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EDITOR'S NOTE.

THERE IS A SAYING IN ENGLISH THAT GOES 'TIME AND TIDE WAITS FOR NOONE/WHEN WE STARTED WORKING ON THIS MAGAZINE VOLUME 31 # 1, IT WAS STILL JANUARY. WE HAVE JUST LEFT 2018 BEHIND US AND, LIKE SURFERS WE WERE WAITING THE NEXT WAVE IN TIME, 2019. BY THE TIME YOU ARE READING THIS, WE WILL BE WELL INTO THE YEAR AND ARE NOW PLANNING CELEBRATING AN IMPORTANT MILESTONE OF OUR OWN. YES, WE HAVE MADE IT!

When Namibia became independent in 1990, Sister Namibia already celebrated her first year of existence. She thereby became the big sister of the nation. So to speak. Planning for the future of Sister Namibia, we increasingly want to change the 'watch-dog' (or watch bitch) image to become a thorn in the side of the status quo. Now, who or what is the status quo whose side we intend to irritate so? Well, it would be all those structures, groups and individuals who through their customs and traditions, policies, actions, words and attitudes continue to relegate women to inferiority and inequality. We want to point out that 30 years and some after gaining independence and autonomy from an oppressive occupation, women in Namibia still are prevented from making autonomous decisions about their own fertility and reproduction.

We often are forbidden from even saying some words out loudly. We for instance shy away from openly saying the word 'abortion.' How can we even begin to address the issue of safe abortions when it is obvious that so-called backstreet abortions have serious legal and medical consequences for those women and girls who in their desperation might seek to terminate an unwanted or unplanned pregnancy? We are not even talking about the fact that the continued criminalisation of backstreet abortions is a serious public-health issue that burdens the country as a whole. Generally, we remain mum on this issue. We will be a thorn by doing our best to stop the stigma around our bodies.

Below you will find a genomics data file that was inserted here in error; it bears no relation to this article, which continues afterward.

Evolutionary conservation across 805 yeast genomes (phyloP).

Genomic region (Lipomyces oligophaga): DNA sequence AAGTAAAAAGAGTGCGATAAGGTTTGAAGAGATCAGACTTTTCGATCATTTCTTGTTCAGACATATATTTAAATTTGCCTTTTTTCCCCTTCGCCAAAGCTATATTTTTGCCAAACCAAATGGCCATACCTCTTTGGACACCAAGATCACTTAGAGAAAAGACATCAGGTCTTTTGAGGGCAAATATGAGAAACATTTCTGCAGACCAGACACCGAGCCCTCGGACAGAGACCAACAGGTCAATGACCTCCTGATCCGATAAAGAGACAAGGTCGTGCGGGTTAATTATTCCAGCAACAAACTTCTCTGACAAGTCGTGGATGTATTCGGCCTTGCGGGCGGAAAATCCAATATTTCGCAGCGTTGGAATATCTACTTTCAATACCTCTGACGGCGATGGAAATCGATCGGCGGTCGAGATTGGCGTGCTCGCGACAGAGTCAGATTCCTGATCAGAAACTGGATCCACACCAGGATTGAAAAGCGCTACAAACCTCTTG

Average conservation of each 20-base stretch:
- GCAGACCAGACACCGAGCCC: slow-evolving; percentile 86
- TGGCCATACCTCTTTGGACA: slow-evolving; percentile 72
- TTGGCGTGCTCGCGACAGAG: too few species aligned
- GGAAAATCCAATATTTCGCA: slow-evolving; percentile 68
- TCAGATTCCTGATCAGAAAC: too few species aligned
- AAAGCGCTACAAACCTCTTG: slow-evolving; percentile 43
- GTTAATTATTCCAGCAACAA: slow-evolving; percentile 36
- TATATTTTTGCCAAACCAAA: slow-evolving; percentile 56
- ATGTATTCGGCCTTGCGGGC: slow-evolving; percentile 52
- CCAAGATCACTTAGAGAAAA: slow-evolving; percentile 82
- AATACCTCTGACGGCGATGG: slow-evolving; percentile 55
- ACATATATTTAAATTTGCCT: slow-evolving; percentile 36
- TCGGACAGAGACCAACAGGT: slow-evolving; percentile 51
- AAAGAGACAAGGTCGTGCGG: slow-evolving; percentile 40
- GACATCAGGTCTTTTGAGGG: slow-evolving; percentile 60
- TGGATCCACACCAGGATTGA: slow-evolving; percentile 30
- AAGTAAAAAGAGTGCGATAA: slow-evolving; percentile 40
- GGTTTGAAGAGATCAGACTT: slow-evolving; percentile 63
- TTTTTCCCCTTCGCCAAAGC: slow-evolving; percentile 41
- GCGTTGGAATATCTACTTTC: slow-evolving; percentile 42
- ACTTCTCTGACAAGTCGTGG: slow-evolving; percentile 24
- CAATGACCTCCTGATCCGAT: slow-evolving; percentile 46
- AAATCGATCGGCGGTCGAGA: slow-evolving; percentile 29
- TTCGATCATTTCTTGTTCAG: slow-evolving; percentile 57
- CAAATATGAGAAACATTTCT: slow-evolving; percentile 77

We want to put an end to male sexual entitlement, associated with the sexual violence and abuse that women continuously are exposed to. We want to claim or reclaim public spaces which women and girls are barred from for fear--yes fear--of physical and sexual violence, harassment and diminishment by idiotic creeps.

We want to rant against all forms and manifestations of patriarchy that disempower all those who are considered 'other.' We want an end to men killing women and girls, for no other reason that their egos may have been tarnished supposedly provoked by the victims themselves.

We want to expose the bigotry and bias implicit in certain forms of clientele politics.

So here we are, at the big 3 and 0. Thirty years later. We presumably are living in a society where men and women can live together in the knowledge that those things that divided and separated us as a people, are now things of the past and that we are 'one Namibia, one nation.' At least we should give oneness a try. Shouldn't we?

HAPPY READING!

Laura Sasman

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Title Annotation:HELLO
Publication:Sister Namibia
Article Type:Editorial
Date:Jan 1, 2019
Words:509
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Next Article:CHAIRPERSON'S NOTE: THE NEED FOR COLLABORATION BETWEEN FEMALE ACADEMICS AND FEMINIST CIVIL SOCIETY ORGANIZATIONS.

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